Mar 16, 2009

Another Sheep-DAW must is Audiograbber. Audiograbber is a traditional CD ripper. It used to be shareware but it's gone freeware in 2004, wich means no please register windows, no experimental periods, no limited functions till you pay for it, you download it and it's yours. So why is it useful for music production? Two reasons: the line-in sampling mode and the mp3 compression (yep, you'll need to get the lame enconder somewhere else).
The line-in sampling is the most user-friendly way I've seen of doing a very obvious thing: getting your computer to record incoming audio in stereo wav format from the input socket of your soundcard. This seems like a very simple task, but most software has recording time or storage limitations (other than your hard drive capacity, obviously) till you pay and/or register - not with Audiograbber. Windows has a little app that does this (in mono) that has remained unchanged since v3.1 through to XP, that only records a minute of audio. Audiograbber was very obviously designed for ripping your entire music collection (be it CDs, LPs, cassettes, whatever) into mp3 format and the ergonomics show just that: it can start (and stop) recording on user order or on incoming sound over a used-defined decibel threshold, it automatically creates a different wave file if a user-defined period of silence goes by, it has different volume settings for incoming audio, recording and output, it has real-time recording monitoring (lag depends on your RAM resources, obviously), it has compression and peak-correction settings and it all can be set on automatic no-brainer mode if you're not into working out the details.
When I started doing field recordings, Audiograbber was right about the only free way of getting sound from your Minidisc into your computer and, as far as I know, this is still the cheapest and most clever way of doing it. For recording stereo sound to a digital medium, nothing is cheaper than a second-hand Minidisc that people on e-bay are dying to get rid of for peanuts since the portable mp3 player explosion. A DAT recorder is the quality option but it's more expensive (around ten-fold!) and you won't find DAT tapes on your supermarket like you find blank Minidiscs. New digital recorders are not only far more expensive than your regular second hand Minidisc, but they also come with built-in microphones, wich compromises versatility. And Minidisc microphones are pretty good for their price. If you're going down this road, Audiograbber is your only free, unlimited software option, as far as I know.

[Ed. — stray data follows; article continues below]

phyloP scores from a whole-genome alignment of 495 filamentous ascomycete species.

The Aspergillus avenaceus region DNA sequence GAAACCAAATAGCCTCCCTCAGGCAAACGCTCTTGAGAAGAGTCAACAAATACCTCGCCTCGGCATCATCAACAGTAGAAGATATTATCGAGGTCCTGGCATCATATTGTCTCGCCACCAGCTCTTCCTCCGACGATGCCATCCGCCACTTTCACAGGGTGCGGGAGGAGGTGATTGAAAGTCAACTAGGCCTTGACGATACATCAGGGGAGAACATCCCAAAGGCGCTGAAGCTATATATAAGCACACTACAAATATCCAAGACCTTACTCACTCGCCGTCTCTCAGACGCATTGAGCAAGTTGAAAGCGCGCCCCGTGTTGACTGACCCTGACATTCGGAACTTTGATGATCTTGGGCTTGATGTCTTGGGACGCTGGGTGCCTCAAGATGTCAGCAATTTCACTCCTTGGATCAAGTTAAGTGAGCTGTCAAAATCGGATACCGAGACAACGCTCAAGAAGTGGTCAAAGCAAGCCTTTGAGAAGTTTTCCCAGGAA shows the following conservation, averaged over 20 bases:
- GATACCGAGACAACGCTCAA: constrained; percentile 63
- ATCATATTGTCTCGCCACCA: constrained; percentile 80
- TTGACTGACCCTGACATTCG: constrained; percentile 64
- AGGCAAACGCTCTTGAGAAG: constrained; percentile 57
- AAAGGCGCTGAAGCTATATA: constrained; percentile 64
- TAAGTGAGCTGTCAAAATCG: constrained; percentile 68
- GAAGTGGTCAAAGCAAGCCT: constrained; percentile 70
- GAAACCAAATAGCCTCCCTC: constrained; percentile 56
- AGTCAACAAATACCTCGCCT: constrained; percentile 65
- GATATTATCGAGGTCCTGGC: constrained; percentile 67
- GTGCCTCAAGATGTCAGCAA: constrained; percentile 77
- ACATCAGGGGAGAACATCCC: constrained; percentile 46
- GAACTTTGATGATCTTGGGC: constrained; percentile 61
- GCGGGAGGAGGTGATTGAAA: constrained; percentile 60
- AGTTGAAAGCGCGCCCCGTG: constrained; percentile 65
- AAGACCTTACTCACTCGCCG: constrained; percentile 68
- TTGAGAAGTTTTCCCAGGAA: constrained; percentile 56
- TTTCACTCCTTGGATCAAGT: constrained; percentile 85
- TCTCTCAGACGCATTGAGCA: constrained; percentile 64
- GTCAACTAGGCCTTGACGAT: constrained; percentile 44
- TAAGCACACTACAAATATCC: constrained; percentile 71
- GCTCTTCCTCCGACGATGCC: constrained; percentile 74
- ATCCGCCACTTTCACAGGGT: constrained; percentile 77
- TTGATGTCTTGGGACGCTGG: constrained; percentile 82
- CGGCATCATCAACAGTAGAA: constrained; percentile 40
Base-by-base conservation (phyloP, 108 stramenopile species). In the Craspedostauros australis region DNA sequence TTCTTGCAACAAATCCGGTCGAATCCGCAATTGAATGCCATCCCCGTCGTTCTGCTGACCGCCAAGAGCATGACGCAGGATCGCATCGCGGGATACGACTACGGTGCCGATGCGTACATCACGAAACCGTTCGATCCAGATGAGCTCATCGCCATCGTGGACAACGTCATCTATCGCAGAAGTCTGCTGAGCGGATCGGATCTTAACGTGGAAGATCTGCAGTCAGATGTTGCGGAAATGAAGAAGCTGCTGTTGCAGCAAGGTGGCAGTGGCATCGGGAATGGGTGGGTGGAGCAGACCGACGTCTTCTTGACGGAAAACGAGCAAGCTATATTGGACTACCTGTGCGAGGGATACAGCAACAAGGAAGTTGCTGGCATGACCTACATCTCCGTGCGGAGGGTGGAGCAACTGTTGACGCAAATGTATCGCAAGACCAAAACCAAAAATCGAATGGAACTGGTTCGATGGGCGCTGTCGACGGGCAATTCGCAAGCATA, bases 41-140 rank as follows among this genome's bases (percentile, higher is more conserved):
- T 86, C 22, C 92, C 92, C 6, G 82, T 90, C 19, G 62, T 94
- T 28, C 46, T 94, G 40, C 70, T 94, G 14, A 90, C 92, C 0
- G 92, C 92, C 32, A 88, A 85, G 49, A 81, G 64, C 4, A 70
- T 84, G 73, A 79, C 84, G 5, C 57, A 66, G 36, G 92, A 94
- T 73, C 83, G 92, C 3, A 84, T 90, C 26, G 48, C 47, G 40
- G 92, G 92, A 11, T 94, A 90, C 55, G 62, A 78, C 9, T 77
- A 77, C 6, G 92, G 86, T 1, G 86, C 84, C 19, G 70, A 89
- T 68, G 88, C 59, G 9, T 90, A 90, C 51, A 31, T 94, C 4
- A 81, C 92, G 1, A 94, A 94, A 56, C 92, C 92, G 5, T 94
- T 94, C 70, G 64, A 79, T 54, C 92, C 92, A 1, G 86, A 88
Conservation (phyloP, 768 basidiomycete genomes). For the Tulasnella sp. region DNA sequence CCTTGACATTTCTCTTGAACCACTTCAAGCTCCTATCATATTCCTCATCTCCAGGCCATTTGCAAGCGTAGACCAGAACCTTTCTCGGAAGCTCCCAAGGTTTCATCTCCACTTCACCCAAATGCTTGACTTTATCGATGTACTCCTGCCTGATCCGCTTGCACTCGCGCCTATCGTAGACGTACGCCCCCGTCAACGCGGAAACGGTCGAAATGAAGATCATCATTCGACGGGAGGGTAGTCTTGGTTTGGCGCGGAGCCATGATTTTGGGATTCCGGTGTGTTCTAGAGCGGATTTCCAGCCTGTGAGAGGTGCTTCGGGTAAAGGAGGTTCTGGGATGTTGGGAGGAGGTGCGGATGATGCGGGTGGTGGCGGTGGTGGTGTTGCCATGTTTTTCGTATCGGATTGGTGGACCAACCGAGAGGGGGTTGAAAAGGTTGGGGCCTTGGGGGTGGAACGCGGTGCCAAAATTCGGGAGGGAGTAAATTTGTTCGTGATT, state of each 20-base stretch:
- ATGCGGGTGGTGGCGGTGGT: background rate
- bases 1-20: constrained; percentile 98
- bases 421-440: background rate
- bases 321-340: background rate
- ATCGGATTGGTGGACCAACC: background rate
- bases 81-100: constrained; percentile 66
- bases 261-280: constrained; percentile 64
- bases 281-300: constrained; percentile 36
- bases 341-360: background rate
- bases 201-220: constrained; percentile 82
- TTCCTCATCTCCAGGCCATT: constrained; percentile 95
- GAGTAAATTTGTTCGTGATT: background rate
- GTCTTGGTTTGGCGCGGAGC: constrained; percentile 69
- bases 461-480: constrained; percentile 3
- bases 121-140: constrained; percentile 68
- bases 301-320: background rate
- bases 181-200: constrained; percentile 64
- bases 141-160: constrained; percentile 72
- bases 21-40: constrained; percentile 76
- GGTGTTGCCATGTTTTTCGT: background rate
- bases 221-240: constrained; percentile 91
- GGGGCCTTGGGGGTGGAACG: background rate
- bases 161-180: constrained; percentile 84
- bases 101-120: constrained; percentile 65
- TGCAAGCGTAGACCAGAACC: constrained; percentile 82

The other Audiograbber highlight for me is the mp3 compression. Most MySpace-like profile pages have storage limitations and you can't put up a regularly compressed mp3 file over 5 minutes long. Audiograbber allows you to compress the mp3 in diferent sampling rates, so that you can fit longer mp3s into less space, with a compromise on quality, obviously. All of this can also be set on automatic no-brainer mode, if your not into working out the details. It also converts mp3 into wav and the other way around too. A Sheep-DAW must, I tell you.

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